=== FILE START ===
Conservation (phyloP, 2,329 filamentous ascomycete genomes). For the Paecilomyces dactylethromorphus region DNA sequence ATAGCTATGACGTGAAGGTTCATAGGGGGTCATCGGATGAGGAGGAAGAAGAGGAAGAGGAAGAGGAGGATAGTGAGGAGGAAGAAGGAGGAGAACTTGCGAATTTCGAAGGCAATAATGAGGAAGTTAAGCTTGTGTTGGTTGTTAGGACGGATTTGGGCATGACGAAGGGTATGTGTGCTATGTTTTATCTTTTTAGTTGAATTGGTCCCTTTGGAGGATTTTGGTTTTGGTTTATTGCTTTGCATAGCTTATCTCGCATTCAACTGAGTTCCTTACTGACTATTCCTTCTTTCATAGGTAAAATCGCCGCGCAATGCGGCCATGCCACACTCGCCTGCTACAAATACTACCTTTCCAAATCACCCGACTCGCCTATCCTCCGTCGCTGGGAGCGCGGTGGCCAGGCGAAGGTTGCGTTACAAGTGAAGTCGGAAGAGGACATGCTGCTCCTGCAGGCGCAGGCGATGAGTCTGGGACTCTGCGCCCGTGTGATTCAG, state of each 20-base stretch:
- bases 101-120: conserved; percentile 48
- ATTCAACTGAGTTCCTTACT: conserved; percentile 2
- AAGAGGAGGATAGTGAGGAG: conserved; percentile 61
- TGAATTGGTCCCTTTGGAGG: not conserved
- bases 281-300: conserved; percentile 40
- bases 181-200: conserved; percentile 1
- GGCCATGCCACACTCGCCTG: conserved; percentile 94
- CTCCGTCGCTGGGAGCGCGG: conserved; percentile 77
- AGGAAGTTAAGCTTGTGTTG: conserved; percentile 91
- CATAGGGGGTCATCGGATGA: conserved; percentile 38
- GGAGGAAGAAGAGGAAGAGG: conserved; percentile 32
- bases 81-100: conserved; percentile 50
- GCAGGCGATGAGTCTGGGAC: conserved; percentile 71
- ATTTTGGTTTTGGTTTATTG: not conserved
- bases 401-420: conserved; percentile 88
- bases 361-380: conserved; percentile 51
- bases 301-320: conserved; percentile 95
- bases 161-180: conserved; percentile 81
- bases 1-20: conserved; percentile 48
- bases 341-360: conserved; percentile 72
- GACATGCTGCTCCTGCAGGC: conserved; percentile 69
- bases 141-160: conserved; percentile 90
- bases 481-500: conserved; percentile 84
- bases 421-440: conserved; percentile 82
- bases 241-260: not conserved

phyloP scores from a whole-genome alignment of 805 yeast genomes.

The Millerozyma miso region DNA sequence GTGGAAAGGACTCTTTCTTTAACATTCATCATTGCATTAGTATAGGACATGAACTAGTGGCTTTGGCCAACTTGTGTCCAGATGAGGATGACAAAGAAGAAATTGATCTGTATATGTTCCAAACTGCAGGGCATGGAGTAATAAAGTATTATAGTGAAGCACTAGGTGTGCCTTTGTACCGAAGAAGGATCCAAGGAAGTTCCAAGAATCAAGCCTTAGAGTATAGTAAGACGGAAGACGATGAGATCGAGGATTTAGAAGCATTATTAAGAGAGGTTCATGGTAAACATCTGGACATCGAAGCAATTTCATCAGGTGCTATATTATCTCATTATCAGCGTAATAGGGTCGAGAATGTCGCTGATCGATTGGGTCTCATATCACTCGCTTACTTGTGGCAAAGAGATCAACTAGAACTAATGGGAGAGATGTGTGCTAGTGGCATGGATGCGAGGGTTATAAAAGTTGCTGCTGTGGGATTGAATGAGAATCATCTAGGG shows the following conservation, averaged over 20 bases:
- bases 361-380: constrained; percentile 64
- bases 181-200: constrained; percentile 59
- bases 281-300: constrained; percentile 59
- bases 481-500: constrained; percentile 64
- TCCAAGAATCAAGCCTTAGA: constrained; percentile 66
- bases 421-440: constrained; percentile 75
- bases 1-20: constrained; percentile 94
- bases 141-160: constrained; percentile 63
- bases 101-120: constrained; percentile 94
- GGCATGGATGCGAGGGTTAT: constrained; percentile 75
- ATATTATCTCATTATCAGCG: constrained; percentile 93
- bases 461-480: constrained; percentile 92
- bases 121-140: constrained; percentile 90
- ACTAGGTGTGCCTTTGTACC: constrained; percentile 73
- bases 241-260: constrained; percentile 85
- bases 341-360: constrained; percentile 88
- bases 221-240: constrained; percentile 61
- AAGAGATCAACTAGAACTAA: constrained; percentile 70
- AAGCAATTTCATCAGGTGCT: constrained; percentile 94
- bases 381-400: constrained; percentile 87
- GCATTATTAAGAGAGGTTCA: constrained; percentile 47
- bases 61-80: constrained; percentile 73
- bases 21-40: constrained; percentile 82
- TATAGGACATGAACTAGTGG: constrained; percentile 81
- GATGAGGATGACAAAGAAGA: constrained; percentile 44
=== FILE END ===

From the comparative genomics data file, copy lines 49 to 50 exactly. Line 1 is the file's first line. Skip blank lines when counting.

- GCATTATTAAGAGAGGTTCA: constrained; percentile 47
- bases 61-80: constrained; percentile 73